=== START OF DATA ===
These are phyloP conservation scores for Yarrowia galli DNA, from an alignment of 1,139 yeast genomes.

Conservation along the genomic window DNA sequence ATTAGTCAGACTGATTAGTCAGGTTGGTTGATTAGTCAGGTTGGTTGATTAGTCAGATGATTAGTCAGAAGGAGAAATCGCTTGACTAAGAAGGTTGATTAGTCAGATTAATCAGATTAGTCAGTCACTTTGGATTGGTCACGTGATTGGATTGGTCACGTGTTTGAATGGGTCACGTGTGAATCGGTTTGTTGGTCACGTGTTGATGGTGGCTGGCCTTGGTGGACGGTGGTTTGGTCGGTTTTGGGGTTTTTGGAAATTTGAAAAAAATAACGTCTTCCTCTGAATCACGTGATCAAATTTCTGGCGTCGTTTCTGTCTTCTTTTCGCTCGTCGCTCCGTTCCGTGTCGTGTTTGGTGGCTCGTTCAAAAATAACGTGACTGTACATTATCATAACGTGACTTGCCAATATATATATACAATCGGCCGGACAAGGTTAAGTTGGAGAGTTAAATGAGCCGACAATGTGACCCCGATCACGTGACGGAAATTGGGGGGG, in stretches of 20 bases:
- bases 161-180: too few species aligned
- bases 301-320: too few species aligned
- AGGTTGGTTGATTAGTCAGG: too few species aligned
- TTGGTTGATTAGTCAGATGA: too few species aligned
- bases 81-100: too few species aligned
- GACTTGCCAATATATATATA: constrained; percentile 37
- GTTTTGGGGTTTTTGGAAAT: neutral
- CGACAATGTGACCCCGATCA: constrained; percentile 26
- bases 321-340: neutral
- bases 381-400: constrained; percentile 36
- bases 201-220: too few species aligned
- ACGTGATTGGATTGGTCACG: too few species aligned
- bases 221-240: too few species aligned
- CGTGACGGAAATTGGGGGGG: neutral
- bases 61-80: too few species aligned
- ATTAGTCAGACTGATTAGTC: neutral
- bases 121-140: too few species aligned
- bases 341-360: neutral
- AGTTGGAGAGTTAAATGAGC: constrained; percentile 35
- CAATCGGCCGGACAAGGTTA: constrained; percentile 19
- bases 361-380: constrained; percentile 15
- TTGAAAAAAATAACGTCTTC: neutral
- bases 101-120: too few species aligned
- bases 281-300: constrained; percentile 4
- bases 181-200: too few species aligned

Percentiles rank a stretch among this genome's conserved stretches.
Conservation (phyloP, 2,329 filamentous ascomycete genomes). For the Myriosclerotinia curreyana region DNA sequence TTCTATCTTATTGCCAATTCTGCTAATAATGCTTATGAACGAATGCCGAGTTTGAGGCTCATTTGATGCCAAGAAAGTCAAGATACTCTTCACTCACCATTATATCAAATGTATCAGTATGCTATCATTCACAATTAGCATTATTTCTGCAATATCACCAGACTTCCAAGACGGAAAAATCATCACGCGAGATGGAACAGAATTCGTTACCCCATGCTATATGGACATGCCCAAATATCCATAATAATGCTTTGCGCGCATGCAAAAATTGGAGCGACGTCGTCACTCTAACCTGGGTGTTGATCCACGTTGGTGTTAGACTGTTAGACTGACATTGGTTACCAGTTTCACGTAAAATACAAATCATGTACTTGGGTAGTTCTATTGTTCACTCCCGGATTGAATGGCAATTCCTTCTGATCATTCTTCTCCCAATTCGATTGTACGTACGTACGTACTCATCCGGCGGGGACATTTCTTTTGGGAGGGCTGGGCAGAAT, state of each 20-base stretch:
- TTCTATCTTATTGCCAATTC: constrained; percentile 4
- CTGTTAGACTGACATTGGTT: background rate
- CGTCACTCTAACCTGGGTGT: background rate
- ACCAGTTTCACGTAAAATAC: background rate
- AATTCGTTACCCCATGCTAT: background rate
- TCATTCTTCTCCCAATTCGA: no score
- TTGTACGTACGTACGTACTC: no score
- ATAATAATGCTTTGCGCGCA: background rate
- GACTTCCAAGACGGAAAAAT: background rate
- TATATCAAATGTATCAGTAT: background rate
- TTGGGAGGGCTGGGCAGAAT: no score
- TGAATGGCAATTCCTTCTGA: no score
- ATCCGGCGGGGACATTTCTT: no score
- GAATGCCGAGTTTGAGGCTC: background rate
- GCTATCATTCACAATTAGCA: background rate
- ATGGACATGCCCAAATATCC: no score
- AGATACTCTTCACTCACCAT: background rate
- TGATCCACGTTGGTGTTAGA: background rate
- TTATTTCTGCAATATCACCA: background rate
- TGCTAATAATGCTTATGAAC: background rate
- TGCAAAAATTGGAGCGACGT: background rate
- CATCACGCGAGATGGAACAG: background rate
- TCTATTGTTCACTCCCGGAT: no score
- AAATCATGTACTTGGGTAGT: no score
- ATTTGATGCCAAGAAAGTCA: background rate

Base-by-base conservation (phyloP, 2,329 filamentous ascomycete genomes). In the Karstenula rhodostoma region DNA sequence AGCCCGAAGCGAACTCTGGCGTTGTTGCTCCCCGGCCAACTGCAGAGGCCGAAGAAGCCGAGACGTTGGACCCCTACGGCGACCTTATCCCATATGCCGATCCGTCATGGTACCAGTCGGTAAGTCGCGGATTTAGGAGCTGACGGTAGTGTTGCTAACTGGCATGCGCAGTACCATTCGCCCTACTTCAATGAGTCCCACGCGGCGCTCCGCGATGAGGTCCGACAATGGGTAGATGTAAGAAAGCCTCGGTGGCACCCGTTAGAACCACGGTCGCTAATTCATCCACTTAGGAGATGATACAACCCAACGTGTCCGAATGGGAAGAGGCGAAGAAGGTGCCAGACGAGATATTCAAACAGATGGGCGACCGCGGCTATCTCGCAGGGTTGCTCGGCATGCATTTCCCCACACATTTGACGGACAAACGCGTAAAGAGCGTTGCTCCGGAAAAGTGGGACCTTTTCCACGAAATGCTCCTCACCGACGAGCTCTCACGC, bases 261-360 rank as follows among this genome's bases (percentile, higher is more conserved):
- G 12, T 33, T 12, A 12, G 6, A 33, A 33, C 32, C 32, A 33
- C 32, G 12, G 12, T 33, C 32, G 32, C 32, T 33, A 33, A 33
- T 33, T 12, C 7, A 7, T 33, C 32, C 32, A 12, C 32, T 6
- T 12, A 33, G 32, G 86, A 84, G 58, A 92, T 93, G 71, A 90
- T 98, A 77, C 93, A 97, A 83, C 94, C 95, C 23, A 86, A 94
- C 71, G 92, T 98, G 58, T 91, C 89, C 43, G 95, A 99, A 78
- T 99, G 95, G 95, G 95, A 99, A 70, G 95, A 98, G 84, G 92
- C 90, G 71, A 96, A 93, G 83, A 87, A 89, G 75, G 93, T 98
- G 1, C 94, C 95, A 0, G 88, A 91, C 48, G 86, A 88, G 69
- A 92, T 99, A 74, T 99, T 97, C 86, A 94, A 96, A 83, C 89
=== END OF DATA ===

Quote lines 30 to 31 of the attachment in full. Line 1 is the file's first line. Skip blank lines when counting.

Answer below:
- TTCTATCTTATTGCCAATTC: constrained; percentile 4
- CTGTTAGACTGACATTGGTT: background rate